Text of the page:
I attached the unit to my Minolta color enlarger so that the LED emitter was about 9.5 inches above my print and pointing straight down. This is the distance I visually judged would cover my entire 9×12 printing frame. I plugged it into a old style Graylab timer and picked out a 4×5 inch film negative set on top of a small sheet of  pre-coated SunPrints cyanotype paper. I locked the frame and started with a 5 minute exposure, then worked my way up until the highlights were clearly over exposed at 20 minutes. I washed each print in room temperature tap water for 20 minutes, followed by a quick dip in dilute peroxide bath, then washed again and allowed to dry over night.

For comparison, I made a 5 minute exposure in late afternoon direct sunlight.

The Results

Photograph – Council Overhang, Starved Rock State Park, near Ottawa, Illinois by the author

Row 1 top L to R – 5 minutes sun, 5 minutes UV lamp, 10 minutes UV lamp
Row 2 bottom L to R – 15 minutes UV lamp, 20 minutes UV lamp, 25 minutes UV lamp

Bottom Line

Pros – Easy to use, cost effective, good results in limited testing. Small (~1 inch square) emitter is compact light source. This may result in sharper prints than a light source that’s spread out over a larger area.

Cons – I noticed an odd problem when I used my Graylab 545 digital timer. The lamp periodically blinked off then back on. This only happened with the digital timer and could be a problem with the timer, not the lamp. However, it doesn’t happen with either of my incandescent enlargers. Also, I got a unit with a bad paint job, maybe you’ll have better luck.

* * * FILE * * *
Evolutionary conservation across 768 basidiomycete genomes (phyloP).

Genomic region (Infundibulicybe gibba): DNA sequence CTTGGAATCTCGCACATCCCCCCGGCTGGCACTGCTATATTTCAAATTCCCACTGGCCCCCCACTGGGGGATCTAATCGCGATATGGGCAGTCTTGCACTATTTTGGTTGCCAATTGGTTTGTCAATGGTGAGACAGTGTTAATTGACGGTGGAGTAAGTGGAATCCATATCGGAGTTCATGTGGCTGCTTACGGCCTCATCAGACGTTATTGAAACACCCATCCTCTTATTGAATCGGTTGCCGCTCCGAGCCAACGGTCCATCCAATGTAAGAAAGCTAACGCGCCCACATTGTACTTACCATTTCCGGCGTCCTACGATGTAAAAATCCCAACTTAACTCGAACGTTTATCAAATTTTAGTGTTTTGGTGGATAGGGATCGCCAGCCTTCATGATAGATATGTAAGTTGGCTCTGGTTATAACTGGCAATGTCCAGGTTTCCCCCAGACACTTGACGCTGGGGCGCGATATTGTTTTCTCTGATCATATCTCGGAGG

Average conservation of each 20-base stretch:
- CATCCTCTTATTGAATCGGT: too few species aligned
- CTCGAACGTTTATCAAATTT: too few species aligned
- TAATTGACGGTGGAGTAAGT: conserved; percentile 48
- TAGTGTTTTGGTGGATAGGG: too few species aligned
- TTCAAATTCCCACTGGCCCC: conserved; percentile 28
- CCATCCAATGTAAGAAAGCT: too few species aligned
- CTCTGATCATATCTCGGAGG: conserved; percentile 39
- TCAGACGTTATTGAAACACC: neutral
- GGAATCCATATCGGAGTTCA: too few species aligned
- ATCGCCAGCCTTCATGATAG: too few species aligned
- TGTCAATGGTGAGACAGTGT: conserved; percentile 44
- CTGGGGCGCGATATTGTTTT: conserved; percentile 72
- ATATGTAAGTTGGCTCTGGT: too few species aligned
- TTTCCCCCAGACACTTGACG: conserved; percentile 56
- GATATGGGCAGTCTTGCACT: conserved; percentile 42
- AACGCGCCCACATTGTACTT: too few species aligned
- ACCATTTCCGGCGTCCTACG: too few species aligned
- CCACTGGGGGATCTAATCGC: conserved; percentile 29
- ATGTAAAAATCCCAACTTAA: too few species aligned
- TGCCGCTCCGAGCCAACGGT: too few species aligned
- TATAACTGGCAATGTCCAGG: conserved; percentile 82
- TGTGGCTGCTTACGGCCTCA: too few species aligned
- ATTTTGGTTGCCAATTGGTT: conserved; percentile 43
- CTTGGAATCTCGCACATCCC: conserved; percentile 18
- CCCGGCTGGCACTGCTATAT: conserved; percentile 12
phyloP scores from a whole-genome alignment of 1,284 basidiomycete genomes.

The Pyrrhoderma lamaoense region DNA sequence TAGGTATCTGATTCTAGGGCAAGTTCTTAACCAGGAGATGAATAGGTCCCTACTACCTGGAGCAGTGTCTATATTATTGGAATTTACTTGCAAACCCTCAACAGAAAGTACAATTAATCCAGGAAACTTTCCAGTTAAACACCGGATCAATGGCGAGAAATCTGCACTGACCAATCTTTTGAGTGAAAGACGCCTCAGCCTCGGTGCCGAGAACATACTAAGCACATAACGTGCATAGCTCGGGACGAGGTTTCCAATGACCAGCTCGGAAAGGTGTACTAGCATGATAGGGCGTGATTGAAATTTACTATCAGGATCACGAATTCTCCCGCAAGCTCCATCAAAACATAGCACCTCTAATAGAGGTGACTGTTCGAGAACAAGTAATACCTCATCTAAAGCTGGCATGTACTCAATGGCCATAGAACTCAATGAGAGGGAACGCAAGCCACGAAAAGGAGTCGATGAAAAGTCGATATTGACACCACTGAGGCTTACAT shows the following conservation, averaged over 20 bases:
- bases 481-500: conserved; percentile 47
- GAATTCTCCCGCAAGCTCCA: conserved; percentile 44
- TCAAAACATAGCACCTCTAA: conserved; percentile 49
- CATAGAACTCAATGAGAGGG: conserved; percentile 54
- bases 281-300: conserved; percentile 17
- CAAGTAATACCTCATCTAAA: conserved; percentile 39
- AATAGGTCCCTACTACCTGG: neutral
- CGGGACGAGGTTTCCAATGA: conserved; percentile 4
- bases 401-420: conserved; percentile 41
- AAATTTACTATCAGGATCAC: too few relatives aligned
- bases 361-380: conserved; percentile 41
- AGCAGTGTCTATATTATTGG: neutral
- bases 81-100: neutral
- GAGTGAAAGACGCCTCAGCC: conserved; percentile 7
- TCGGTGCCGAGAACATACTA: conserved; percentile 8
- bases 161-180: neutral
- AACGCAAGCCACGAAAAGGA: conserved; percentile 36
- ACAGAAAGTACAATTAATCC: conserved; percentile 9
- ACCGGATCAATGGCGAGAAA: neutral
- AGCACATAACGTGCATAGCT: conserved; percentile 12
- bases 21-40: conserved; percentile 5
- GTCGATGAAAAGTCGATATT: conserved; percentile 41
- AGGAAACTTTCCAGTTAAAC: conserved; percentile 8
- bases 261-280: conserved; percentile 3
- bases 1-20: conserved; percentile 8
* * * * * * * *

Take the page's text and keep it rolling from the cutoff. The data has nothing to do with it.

Next step up is HouLight’s 50W unit which could does reduce exposure time by about 50% – yeah! – and increases coverage area too. Of course it costs more than the 20 W unit but still a bargain compared to commercial exposure units.

More Power

As Tim the toolman says more power is more better. It’s true. I’ve been printing with the 50W unit now for a couple of weeks. It’s not surprising that the results are right in line with expectataions. Especially nice for my classic cyanotypes which took up to an hour with the 20W unit, the new lamp is producing nice prints in half that time.

Troubleshooting Hints

If you are having a hard time getting the results you expect from your printing efforts and suspect that your contact printing frame may be a part of the problem, here are some ideas that may help. Keep in mind that I’m not an expert printer, but I do have some education and a little experience in the craft. I’m happy to help any way I can.